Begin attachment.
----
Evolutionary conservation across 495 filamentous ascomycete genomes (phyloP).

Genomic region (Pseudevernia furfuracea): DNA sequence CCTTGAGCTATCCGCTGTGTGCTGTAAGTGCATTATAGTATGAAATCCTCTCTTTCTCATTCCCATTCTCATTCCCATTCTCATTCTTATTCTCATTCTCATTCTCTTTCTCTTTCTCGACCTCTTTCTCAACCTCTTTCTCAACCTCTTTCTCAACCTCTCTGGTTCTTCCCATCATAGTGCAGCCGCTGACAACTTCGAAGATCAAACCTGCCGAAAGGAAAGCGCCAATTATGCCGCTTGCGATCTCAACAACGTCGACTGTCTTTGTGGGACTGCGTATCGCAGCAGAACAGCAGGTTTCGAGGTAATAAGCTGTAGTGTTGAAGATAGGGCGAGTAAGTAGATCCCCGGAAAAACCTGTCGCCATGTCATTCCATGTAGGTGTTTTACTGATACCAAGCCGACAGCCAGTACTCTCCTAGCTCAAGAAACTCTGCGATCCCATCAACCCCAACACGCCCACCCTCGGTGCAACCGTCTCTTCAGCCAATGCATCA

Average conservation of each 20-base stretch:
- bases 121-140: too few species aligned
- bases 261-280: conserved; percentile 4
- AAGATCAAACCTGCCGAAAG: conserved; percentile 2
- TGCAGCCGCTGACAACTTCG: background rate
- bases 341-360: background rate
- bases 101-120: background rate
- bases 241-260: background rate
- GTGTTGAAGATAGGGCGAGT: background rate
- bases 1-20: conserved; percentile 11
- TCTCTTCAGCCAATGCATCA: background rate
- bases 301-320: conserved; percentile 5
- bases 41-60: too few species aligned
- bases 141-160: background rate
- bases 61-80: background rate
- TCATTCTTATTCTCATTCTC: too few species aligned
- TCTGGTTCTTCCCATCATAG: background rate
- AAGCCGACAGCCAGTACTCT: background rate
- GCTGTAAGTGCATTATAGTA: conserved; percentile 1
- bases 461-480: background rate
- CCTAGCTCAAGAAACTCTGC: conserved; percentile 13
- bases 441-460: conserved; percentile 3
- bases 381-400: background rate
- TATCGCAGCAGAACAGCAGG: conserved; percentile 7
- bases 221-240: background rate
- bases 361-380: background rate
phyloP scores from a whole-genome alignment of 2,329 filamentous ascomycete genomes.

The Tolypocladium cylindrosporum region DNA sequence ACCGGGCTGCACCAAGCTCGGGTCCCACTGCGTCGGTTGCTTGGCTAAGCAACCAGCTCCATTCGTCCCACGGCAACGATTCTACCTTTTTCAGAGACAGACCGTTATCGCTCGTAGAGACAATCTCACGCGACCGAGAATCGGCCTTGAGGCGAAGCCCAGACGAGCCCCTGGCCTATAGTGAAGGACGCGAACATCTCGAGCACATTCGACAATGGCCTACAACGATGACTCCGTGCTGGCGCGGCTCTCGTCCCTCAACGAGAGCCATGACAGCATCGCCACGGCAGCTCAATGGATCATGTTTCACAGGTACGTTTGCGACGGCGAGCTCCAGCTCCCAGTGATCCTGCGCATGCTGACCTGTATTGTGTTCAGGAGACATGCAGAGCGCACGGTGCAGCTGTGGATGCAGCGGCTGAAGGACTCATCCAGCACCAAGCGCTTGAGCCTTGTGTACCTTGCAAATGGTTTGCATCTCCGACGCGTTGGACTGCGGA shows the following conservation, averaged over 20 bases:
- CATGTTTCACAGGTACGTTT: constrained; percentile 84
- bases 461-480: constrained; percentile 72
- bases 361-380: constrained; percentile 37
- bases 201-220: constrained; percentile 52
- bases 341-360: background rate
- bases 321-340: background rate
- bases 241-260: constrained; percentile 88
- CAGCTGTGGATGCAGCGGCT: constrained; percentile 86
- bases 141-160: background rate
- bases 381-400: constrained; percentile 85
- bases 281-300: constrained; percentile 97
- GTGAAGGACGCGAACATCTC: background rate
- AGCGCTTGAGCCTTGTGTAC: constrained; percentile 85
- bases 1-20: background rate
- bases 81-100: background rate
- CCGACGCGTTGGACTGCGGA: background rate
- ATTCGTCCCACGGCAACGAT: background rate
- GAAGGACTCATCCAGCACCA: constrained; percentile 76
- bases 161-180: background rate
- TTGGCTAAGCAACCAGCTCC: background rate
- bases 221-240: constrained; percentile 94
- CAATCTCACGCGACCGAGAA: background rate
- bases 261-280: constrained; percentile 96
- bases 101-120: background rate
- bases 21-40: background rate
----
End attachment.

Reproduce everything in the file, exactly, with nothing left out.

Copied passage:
Evolutionary conservation across 495 filamentous ascomycete genomes (phyloP).

Genomic region (Pseudevernia furfuracea): DNA sequence CCTTGAGCTATCCGCTGTGTGCTGTAAGTGCATTATAGTATGAAATCCTCTCTTTCTCATTCCCATTCTCATTCCCATTCTCATTCTTATTCTCATTCTCATTCTCTTTCTCTTTCTCGACCTCTTTCTCAACCTCTTTCTCAACCTCTTTCTCAACCTCTCTGGTTCTTCCCATCATAGTGCAGCCGCTGACAACTTCGAAGATCAAACCTGCCGAAAGGAAAGCGCCAATTATGCCGCTTGCGATCTCAACAACGTCGACTGTCTTTGTGGGACTGCGTATCGCAGCAGAACAGCAGGTTTCGAGGTAATAAGCTGTAGTGTTGAAGATAGGGCGAGTAAGTAGATCCCCGGAAAAACCTGTCGCCATGTCATTCCATGTAGGTGTTTTACTGATACCAAGCCGACAGCCAGTACTCTCCTAGCTCAAGAAACTCTGCGATCCCATCAACCCCAACACGCCCACCCTCGGTGCAACCGTCTCTTCAGCCAATGCATCA

Average conservation of each 20-base stretch:
- bases 121-140: too few species aligned
- bases 261-280: conserved; percentile 4
- AAGATCAAACCTGCCGAAAG: conserved; percentile 2
- TGCAGCCGCTGACAACTTCG: background rate
- bases 341-360: background rate
- bases 101-120: background rate
- bases 241-260: background rate
- GTGTTGAAGATAGGGCGAGT: background rate
- bases 1-20: conserved; percentile 11
- TCTCTTCAGCCAATGCATCA: background rate
- bases 301-320: conserved; percentile 5
- bases 41-60: too few species aligned
- bases 141-160: background rate
- bases 61-80: background rate
- TCATTCTTATTCTCATTCTC: too few species aligned
- TCTGGTTCTTCCCATCATAG: background rate
- AAGCCGACAGCCAGTACTCT: background rate
- GCTGTAAGTGCATTATAGTA: conserved; percentile 1
- bases 461-480: background rate
- CCTAGCTCAAGAAACTCTGC: conserved; percentile 13
- bases 441-460: conserved; percentile 3
- bases 381-400: background rate
- TATCGCAGCAGAACAGCAGG: conserved; percentile 7
- bases 221-240: background rate
- bases 361-380: background rate
phyloP scores from a whole-genome alignment of 2,329 filamentous ascomycete genomes.

The Tolypocladium cylindrosporum region DNA sequence ACCGGGCTGCACCAAGCTCGGGTCCCACTGCGTCGGTTGCTTGGCTAAGCAACCAGCTCCATTCGTCCCACGGCAACGATTCTACCTTTTTCAGAGACAGACCGTTATCGCTCGTAGAGACAATCTCACGCGACCGAGAATCGGCCTTGAGGCGAAGCCCAGACGAGCCCCTGGCCTATAGTGAAGGACGCGAACATCTCGAGCACATTCGACAATGGCCTACAACGATGACTCCGTGCTGGCGCGGCTCTCGTCCCTCAACGAGAGCCATGACAGCATCGCCACGGCAGCTCAATGGATCATGTTTCACAGGTACGTTTGCGACGGCGAGCTCCAGCTCCCAGTGATCCTGCGCATGCTGACCTGTATTGTGTTCAGGAGACATGCAGAGCGCACGGTGCAGCTGTGGATGCAGCGGCTGAAGGACTCATCCAGCACCAAGCGCTTGAGCCTTGTGTACCTTGCAAATGGTTTGCATCTCCGACGCGTTGGACTGCGGA shows the following conservation, averaged over 20 bases:
- CATGTTTCACAGGTACGTTT: constrained; percentile 84
- bases 461-480: constrained; percentile 72
- bases 361-380: constrained; percentile 37
- bases 201-220: constrained; percentile 52
- bases 341-360: background rate
- bases 321-340: background rate
- bases 241-260: constrained; percentile 88
- CAGCTGTGGATGCAGCGGCT: constrained; percentile 86
- bases 141-160: background rate
- bases 381-400: constrained; percentile 85
- bases 281-300: constrained; percentile 97
- GTGAAGGACGCGAACATCTC: background rate
- AGCGCTTGAGCCTTGTGTAC: constrained; percentile 85
- bases 1-20: background rate
- bases 81-100: background rate
- CCGACGCGTTGGACTGCGGA: background rate
- ATTCGTCCCACGGCAACGAT: background rate
- GAAGGACTCATCCAGCACCA: constrained; percentile 76
- bases 161-180: background rate
- TTGGCTAAGCAACCAGCTCC: background rate
- bases 221-240: constrained; percentile 94
- CAATCTCACGCGACCGAGAA: background rate
- bases 261-280: constrained; percentile 96
- bases 101-120: background rate
- bases 21-40: background rate